Private schools continue e-learning despite directive

By Faten Omar

KUWAIT: The Cabinet’s decision to suspend all public and private schools until the fall is not being fully applied in many private schools. Teachers continue teaching online and students are supposed to attend online classes and complete assigned work. Parents are left confused and uncertain. Will children in private schools graduate in June and start a new year in the fall? Will all the work being done now via e-learning be repeated? Will parents still be required to pay tuition for the spring semester and again in the fall?

The Cabinet directive made it clear that the academic year will be suspended and continue in August/October, so why e-learning is keeping on when students will relearn it all in August/October? There are many outstanding questions and no answers from the ministry of education or the private education department within the ministry.

“We know that the IGCSE exams were canceled by Cambridge, so why are the schools forcing teachers to continue teaching live online? They have not told us when we will start in August and are just waiting for the ministry to resolve the fee uncertainty faced by many schools,” explained a teacher working in a private British-curriculum school. None of the teachers and parents Kuwait Times spoke with wanted to be named for fear of repercussions from schools. School administrations approached by Kuwait Times did not respond to requests for interviews.

Some schools have cancelled the planned spring break – it’s unclear with or without ministry approval – and are having teachers expand online learning. “The psychological impact on most of the teachers is dreadful. When the ministry announcement was made, the school had plans to put on more live Zoom teaching lessons on its timetable and increase the workload,” the teacher noted.

The reason, teachers contend, that private schools are continuing with e-learning is that this will justify schools’ requirement for the final installment of tuition fees. But it’s unclear how effective or organized the e-learning is across all private schools, and also what e-learning will mean for students in the fall. Will they repeat everything they are doing now via e-learning? Or does continuation of e-learning mean they can complete the year in June and move on to the next grade? Parents want to know.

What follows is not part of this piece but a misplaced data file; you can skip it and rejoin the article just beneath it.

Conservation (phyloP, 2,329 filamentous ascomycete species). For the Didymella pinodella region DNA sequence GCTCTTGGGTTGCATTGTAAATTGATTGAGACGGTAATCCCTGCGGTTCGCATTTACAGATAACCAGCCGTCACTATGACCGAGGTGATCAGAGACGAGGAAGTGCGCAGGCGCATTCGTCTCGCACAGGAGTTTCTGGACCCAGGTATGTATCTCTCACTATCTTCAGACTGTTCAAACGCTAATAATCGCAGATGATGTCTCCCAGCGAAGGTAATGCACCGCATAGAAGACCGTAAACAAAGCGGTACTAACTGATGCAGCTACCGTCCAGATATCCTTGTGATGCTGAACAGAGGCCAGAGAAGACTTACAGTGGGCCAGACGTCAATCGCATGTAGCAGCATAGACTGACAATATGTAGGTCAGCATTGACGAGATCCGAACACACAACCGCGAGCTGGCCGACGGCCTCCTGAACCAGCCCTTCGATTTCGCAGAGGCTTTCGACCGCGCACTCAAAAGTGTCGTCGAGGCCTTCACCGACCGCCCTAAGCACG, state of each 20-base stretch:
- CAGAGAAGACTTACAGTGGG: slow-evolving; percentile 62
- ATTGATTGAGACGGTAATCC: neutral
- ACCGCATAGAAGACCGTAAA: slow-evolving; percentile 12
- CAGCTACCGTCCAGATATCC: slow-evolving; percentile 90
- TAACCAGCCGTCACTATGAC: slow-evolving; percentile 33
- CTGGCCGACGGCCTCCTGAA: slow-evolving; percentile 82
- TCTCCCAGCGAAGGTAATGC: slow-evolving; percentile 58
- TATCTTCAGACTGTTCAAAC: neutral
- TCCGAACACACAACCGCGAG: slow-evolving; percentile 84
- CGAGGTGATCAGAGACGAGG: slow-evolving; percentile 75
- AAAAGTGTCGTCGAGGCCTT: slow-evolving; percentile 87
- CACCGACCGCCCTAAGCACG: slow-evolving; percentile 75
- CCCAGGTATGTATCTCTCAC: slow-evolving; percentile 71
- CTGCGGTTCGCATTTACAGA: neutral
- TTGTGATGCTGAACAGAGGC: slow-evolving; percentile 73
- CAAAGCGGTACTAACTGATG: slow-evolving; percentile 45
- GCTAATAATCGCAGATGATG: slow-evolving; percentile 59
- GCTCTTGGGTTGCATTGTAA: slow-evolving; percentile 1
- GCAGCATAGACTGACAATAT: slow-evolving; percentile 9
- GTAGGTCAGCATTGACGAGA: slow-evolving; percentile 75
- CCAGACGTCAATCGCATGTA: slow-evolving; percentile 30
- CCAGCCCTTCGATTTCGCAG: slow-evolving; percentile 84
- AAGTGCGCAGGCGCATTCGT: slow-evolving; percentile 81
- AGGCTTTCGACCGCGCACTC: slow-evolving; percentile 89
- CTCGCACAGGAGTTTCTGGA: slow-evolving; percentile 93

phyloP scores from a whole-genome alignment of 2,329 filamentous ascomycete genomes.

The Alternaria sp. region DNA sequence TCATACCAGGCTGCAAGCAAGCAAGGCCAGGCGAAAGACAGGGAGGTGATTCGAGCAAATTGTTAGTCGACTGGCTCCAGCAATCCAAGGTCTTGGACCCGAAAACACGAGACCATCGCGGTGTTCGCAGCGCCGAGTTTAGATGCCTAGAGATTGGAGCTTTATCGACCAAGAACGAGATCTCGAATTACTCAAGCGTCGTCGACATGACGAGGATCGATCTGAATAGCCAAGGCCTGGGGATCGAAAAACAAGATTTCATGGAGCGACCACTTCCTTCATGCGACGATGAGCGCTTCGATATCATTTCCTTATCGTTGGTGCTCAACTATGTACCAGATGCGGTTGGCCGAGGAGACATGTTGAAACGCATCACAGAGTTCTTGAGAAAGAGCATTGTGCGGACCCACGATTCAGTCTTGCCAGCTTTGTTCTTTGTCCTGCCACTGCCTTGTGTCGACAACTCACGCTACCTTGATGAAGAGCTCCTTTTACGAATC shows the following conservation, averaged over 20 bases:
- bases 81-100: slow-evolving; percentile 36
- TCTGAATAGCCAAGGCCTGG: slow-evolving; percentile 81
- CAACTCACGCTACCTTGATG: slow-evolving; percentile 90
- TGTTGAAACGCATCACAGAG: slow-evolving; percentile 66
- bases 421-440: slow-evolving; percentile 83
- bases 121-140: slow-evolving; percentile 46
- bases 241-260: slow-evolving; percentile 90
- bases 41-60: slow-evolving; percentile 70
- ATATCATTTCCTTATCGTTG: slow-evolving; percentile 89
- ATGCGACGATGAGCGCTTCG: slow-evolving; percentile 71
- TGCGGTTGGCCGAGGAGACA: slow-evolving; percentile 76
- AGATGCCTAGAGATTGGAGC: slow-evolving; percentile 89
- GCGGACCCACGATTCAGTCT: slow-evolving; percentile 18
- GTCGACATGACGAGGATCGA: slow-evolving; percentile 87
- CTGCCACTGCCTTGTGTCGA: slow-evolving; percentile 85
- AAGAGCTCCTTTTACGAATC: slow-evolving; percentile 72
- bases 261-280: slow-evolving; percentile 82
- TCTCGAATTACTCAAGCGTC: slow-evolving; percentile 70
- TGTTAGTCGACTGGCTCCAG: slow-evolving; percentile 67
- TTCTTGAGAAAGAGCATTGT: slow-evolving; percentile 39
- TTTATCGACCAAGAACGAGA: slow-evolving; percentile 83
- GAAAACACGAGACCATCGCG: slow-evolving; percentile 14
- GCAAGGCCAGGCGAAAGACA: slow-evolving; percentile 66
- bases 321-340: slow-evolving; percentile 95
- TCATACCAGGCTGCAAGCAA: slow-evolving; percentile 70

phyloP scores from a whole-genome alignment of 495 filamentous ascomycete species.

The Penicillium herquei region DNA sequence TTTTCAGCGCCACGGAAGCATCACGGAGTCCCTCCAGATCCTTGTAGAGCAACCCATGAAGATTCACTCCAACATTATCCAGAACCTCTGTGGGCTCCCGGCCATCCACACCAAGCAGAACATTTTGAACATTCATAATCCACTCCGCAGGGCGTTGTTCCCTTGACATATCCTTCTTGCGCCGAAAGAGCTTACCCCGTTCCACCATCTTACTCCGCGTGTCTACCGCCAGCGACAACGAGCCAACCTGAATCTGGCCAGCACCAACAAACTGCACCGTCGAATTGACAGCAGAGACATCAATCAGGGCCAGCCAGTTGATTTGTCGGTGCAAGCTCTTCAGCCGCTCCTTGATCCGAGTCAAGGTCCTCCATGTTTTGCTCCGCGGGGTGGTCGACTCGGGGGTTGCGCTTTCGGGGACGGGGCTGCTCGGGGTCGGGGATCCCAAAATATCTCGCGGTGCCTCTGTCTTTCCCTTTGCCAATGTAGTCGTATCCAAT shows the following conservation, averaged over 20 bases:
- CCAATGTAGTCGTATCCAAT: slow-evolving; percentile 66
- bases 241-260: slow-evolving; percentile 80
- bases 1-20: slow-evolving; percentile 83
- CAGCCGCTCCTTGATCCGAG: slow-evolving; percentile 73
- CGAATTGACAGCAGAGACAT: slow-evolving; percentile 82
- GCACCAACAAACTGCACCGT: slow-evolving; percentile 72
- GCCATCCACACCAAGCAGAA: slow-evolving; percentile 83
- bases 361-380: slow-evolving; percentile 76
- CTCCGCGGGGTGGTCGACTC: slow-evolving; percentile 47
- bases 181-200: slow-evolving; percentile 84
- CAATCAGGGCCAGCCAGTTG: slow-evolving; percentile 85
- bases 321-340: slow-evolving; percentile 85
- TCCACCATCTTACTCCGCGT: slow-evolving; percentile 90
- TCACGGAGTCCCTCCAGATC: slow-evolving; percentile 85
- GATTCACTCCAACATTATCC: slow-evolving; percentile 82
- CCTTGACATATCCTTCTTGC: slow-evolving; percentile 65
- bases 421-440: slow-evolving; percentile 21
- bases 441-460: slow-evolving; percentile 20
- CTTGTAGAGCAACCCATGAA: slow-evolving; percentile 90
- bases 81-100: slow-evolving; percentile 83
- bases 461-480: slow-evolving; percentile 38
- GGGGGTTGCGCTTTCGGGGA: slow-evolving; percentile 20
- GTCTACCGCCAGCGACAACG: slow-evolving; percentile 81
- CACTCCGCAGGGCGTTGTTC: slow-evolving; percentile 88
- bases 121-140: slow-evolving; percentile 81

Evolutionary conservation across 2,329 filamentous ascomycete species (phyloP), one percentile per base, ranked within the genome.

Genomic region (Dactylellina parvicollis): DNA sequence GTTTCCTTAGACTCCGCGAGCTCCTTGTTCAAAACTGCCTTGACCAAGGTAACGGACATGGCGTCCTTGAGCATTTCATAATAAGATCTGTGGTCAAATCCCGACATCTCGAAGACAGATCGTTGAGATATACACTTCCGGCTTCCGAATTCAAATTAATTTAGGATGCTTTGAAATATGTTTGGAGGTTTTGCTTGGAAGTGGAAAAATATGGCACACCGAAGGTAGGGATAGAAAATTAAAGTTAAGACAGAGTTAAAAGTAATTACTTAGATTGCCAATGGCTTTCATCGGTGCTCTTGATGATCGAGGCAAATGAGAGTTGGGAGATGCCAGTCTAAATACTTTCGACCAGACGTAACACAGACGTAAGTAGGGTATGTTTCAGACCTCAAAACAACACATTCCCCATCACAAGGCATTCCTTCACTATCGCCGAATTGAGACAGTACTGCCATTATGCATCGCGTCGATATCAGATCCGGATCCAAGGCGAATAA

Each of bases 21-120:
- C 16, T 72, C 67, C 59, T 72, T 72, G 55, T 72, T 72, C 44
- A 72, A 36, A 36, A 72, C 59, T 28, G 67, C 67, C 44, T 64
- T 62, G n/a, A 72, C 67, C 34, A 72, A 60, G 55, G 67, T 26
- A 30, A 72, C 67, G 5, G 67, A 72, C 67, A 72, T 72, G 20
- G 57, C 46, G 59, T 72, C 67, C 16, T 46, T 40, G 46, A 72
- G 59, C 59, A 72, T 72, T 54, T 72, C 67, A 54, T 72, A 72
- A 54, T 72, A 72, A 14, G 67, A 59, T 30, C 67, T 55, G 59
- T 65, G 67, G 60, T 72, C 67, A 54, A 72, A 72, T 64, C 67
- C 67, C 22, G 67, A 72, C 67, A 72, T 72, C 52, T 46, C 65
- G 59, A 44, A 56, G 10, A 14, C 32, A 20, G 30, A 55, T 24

“Teachers are struggling mentally, and parents feel frustrated with the sheer madness of the amount of new material constantly sent to them of different subjects. They cannot cope with the pressure from school, but teachers are doing it out of fear of the management because the school has fired teachers unjustly before and is threatening teachers with non-renewal of contracts,” another teacher told Kuwait Times.

There are parents who want e-learning to continue and are willing to pay the fees as well. But there are outstanding questions for these parents as well. If children continue e-learning, will they finish the school year in June as normal or will they have to repeat the last part of the year in the fall as the ministry has said?

Some private schools are abiding by the education ministry and Cabinet decisions. But now those decisions have been muddied by additional announcements from the education ministry. Last Sunday, the education ministry announced on its official Instagram account that the second stage of the operational plan was launched to activate e-learning at the ministry, which includes the new Kuwait educational portal that will allow teachers to provide lessons directly through virtual classes with various interactive tools such as interactive books and interactive videos. The application will be available on tablets and smartphones.

But Education Minister Saud Al-Harbi said during an interview with Al-Rai TV on March 23 that private schools must not count on e-learning in the present time because the ministry of education is committed to the decision of the Council of Ministers, which was clear on suspending studies at public and private schools, universities and educational institutions, including e-learning, until Aug 4, and any school that continues e-learning is going against the Cabinet’s decision.

Regarding tuition fees in private schools, he said: “This matter is between the parents and the school, but I believe that private schools have completed about 60 percent of the academic year and they will complete the rest of the year in August, which is a fair and legal way to earn their fees.”